Now here’s the rub. 

Before the election Thornton was on the NBN rollout plan.  It was scheduled to be getting fibre to the home right now – to be rolled out over 2014, 15 and 16.

Immediately after the election Thornton was taken off the rollout map – and it is still not on it.

In December last year the Government released a new rollout plan for the next 18 months – and Thornton isn’t on it.

The motion that we are debating right now says, quote – “the government has a plan to prioritise getting areas of most need connected fast to reliable broadband sooner, especially in regional areas”.

That’s exactly what the Coalition promised before the last election.  In April of 2013 the Coalition policy said – “suburbs, regions, towns and business districts with the poorest services and greatest need for upgrades will receive first priority.”

Then a couple of months later in November 2013 at the NBN Rebooted Conference, Minister Turnbull said: “In closing let me remind you that up to two million households and businesses across Australia cannot get basic fixed-line broadband at present. Addressing these underserviced areas first is a key objective of our NBN policy.”

There’s the promise. There is the commitment.

But as you see in Thornton this isn’t happening.

If it was happening Thornton would be getting the NBN right now.  Instead what I saw, what Sharon saw on Tuesday night was more than 100 very angry, very frustrated people.

Now in two weeks’ time the Government has a chance to fix this. In two weeks the 18 month roll out plan is due to be updated.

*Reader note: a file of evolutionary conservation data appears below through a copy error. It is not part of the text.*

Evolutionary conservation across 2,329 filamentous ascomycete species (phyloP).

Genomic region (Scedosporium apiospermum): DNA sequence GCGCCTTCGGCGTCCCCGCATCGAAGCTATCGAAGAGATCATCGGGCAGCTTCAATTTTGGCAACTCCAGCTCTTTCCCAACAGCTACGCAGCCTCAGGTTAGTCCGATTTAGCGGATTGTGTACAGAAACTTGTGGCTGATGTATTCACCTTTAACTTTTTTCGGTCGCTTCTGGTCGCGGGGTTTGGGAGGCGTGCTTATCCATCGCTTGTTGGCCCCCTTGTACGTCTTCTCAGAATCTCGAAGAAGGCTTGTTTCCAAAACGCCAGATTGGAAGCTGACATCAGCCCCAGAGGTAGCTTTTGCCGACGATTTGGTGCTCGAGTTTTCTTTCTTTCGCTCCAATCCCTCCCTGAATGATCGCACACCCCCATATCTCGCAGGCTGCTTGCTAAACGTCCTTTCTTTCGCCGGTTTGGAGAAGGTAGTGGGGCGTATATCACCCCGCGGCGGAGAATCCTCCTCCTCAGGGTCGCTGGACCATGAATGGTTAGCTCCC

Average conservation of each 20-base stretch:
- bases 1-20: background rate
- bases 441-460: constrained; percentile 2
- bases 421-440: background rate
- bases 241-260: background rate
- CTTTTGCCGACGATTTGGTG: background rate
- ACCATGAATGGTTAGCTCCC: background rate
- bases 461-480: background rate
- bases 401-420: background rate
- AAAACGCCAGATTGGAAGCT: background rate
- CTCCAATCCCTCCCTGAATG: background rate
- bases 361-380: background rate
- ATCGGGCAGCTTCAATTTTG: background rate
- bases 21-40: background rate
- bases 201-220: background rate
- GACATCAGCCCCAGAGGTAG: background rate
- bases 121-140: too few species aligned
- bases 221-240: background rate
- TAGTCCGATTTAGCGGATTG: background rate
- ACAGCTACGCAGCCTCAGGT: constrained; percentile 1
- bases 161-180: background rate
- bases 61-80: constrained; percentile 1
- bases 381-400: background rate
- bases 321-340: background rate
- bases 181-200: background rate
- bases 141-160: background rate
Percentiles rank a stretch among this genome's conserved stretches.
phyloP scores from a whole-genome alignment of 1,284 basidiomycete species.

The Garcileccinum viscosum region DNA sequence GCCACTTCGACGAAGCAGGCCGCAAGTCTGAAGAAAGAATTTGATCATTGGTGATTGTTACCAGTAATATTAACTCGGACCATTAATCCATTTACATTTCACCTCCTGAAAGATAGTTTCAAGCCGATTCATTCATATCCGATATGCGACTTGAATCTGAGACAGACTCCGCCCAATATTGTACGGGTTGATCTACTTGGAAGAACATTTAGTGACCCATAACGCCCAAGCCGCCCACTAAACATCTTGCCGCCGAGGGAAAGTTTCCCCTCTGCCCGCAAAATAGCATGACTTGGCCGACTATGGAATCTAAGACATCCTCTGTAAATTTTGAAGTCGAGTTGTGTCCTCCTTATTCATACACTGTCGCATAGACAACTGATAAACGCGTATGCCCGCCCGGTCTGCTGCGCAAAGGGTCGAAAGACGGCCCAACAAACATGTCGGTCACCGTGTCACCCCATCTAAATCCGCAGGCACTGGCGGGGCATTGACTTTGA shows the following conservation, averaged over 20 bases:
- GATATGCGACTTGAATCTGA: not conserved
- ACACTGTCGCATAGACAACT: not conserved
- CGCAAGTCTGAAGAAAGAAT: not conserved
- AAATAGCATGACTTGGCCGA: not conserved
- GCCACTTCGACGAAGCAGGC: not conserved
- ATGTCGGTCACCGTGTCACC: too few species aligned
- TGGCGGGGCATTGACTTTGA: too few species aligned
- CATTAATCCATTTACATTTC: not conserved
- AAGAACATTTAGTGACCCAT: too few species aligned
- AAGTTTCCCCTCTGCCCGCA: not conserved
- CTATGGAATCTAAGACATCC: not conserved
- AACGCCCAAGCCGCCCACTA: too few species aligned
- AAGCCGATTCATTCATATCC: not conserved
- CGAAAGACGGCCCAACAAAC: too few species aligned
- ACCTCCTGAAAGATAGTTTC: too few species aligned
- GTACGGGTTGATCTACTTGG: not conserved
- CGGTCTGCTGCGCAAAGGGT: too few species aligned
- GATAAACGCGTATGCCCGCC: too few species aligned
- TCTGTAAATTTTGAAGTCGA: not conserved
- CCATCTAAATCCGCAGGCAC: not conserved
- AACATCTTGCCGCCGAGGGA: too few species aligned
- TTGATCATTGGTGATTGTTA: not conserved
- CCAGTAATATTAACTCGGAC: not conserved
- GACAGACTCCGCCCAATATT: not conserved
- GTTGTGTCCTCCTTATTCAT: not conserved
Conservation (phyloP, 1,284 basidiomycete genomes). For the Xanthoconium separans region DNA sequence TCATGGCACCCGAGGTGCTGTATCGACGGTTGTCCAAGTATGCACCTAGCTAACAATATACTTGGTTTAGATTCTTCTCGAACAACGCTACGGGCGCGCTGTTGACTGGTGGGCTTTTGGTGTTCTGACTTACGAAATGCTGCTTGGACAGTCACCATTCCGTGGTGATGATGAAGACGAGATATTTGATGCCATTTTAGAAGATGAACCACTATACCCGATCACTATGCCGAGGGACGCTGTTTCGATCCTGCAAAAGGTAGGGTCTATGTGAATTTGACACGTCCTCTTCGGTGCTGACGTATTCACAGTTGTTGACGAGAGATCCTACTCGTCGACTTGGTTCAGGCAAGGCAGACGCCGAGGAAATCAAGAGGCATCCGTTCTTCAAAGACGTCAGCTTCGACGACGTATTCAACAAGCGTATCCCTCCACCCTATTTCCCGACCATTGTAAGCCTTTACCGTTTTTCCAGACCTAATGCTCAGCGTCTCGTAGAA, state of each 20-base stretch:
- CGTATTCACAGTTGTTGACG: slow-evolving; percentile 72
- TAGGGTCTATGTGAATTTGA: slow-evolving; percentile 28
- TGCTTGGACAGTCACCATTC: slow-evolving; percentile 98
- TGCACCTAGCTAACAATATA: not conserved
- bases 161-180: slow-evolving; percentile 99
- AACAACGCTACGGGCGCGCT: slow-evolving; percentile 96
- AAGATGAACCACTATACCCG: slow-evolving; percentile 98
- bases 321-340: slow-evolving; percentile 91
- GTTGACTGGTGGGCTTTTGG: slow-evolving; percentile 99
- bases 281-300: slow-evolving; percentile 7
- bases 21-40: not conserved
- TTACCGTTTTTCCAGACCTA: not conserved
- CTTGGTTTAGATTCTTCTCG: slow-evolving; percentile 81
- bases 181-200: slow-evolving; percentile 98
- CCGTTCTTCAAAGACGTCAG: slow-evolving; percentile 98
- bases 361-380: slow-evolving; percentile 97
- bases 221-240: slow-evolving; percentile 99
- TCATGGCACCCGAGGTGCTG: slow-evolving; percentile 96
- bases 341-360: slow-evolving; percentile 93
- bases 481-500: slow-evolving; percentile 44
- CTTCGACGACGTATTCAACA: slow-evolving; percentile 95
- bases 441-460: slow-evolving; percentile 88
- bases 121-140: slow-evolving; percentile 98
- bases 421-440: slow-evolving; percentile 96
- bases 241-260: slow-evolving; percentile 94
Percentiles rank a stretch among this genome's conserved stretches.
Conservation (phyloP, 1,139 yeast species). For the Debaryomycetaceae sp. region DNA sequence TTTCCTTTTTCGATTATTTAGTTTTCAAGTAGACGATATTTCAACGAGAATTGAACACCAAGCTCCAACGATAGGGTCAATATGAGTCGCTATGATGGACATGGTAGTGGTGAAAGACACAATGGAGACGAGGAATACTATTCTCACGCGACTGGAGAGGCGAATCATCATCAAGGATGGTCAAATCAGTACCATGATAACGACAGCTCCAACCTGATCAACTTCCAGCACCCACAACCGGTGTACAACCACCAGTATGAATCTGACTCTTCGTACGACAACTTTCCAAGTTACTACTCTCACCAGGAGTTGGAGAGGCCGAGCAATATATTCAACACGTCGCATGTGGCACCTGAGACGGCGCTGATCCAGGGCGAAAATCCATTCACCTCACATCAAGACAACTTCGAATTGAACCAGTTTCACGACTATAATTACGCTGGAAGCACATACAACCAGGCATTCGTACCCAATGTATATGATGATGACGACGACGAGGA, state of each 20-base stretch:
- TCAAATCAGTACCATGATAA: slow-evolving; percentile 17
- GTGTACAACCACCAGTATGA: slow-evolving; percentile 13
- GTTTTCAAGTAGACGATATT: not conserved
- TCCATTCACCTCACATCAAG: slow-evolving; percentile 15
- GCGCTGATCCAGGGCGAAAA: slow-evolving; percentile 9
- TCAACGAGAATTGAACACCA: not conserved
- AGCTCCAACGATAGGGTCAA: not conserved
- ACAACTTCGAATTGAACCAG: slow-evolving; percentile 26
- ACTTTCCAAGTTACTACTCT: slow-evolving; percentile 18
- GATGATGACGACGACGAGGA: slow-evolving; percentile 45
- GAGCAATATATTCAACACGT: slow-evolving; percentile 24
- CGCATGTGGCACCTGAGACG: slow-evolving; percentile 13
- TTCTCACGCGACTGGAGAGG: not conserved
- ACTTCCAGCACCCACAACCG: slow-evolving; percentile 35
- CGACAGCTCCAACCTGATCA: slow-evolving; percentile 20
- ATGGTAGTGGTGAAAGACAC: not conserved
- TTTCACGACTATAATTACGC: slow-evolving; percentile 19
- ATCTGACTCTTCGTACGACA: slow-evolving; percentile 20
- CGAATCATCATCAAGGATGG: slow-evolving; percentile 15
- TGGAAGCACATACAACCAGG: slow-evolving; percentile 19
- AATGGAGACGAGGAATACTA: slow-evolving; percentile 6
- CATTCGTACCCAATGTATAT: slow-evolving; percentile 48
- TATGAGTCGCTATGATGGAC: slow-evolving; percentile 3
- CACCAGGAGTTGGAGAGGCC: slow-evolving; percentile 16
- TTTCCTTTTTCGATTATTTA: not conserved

This is the chance to fix this – to finally put Thornton on the roll out map and I urge the Minister to do this.

And not just Thornton – all the places across the country with terrible access to broadband. All the places that the government promised would get the NBN first.

When Whitlam died last year I asked my parents what was the one thing that they most remembered him for.

It wasn’t Medibank, it wasn’t the changes to universities. It was sewerage.  I grew up in an area in Western Sydney where it changed people’s lives. People might think it’s surprising but if you ever had to go out in the middle of the night in winter into the backyard you’d know how important having a flushable toilet in the house is.

But when Whitlam started talking about this in the 60s he was sneered at.  People thought that it wasn’t the role of the government to provide this sort of essential infrastructure. It’s not sneered at any more. 

Twenty years ago when Paul Keating launched Networking Australia’s Future he said “national information infrastructure will be no less a general right than access to water… or electricity”.

Just like Whitlam twenty years before him, there were people who were sneering about what he was saying back then in 1995.

But history has proven Keating right.

Just like clean water out of the tap, or power at the flick of a switch, or a flushable toilet inside the house, people expect fast and reliable broadband at the click of a button.